Today in Madonna History: July 31, 1993

madonna-rain-japan-mini-ep-1 madonna-rain-japan-mini-ep-3madonna-rain-japan-mini-ep-2

On July 31 1993, the fifth single from Madonna’s Erotica album, Rain, debuted at #7 on the UK Singles Chart.

In Japan, a ten track Rain mini album or EP was later released to celebrate the single and the upcoming Girlie Show concerts.  As usual, Australia copied the release, but eliminated the obi-strip from their pressing.

The EP included the following tracks:

Rain (Radio Remix)
Waiting (Remix)
Up Down Suite
Rain (Album Version)
Bad Girl (Extended Mix)
Fever (Extended 12″)
Fever (Shep’s Remedy Dub)
Fever (Murk Boys Miami Dub)
Fever (Oscar G’s Dope Mix)
Rain (Video Edit)

Today in Madonna History: July 17, 1993

Rain Canadian Cassette Single Cover 2 Rain Canadian Cassette Single Back Cover 2

On July 17 1993, Rain was released as a single in North America. It was the fourth and final North American single from the Erotica album.

Following a cold reception to Madonna’s previous North American single – the bleak-but-beautiful Bad Girl Rain was given a glossy makeover by French record producer Daniel Abraham to help ensure that it would receive a warmer welcome from radio programmers. The U.S. promotional CD that was serviced to radio by Maverick/Warner offered the choice between the sweetened “Radio Remix” (in full-length and edited form) or an edited album version, which was fittingly used in the song’s gorgeous music video. As her label had correctly predicted, radio indeed favored the smoother sound of the “Radio Remix” over the darker, more dynamic (and in our opinion – more interesting) production-work of the original mix. While not an all-out smash hit, Rain was the first single from the Erotica album to impact Billboard’s Hot AC chart, where it reached the Top 10, and it is generally viewed as an initial recovery step following the backlash Madonna had faced in the wake of the Sex book.

rain lyrics 550

Written and produced by Madonna & Shep Pettibone (unlike the majority of the tracks from Erotica, Tony Shimkin has not been added as co-writer, according to the Warner-Chappel publishing database), Rain was one of the earliest songs conceived during the Erotica album sessions. It appears as the first track on a two-cassette collection of demos from the album sessions submitted to the U.S. Library Of Congress for copyright registration. The infamously sought-after set is often referred to by fans as The Rain Tapes because of the song’s prominent placement in its sequencing and also due to the likely unintentional visual prominence of the song’s title in the handwritten sleeve notes that accompanied the tapes.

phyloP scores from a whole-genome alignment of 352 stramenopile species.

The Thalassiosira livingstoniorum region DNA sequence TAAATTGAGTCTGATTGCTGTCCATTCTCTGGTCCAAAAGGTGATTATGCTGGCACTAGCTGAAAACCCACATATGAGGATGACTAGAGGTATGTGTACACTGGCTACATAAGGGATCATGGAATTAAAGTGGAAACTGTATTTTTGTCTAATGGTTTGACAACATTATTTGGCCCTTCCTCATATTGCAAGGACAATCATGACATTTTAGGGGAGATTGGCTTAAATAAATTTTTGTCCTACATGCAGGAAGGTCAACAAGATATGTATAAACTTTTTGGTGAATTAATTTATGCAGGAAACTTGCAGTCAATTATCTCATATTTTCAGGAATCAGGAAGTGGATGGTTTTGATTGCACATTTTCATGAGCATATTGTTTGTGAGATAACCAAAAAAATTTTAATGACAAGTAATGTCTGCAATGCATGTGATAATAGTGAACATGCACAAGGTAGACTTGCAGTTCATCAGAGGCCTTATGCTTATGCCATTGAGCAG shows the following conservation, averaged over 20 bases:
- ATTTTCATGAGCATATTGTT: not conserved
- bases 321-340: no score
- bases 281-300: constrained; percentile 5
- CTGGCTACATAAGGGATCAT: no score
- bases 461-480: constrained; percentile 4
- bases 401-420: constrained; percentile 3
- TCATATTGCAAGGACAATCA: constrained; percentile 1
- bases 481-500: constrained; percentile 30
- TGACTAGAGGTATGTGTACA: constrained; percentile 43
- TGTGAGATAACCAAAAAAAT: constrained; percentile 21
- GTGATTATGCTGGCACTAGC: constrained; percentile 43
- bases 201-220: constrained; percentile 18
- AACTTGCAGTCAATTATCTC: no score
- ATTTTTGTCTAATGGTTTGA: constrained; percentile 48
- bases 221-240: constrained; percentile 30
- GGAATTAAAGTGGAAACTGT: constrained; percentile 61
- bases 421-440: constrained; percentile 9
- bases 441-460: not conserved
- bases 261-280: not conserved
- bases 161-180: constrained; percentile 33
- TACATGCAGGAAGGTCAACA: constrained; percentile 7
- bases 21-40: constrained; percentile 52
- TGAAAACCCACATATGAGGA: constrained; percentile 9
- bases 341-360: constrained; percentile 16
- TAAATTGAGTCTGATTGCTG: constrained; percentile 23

Rain US Cassette Maxi Single Inner Sleeve

The Rain maxi-single was perhaps most notable for its inclusion of a non-album track, Up Down Suite, which was for all intents and purposes a dub remix of album outtake, Goodbye To Innocence (which remained unreleased at the time, aside from some vocal samples used in a promo-only remix of Fever). A new remix (featuring Everlast) of the album track, Waiting, was also included on the North American maxi-single, while its original album version served as the single’s North American b-side.

With its poetically poignant and emotionally charged lyrics, percussive urgency and one of Madonna’s most ambitious uses of layered self-harmonization (not to mention it being accompanied by one of the most beautiful music videos ever created), it isn’t difficult to understand why Rain remains such an enduring fan favorite.

It’s strange
I feel like I’ve known you before
And I want to understand you
More and more and more
When I’m with you
I feel like a magical child
Everything strange
Everything wild

Waiting is the hardest thing
I tell myself that if I believe in you
In the dream of you
With all my heart and all my soul
That by sheer force of will
I will raise you from the ground
And without a sound you’ll appear
And surrender to me, to love

https://vimeo.com/236318065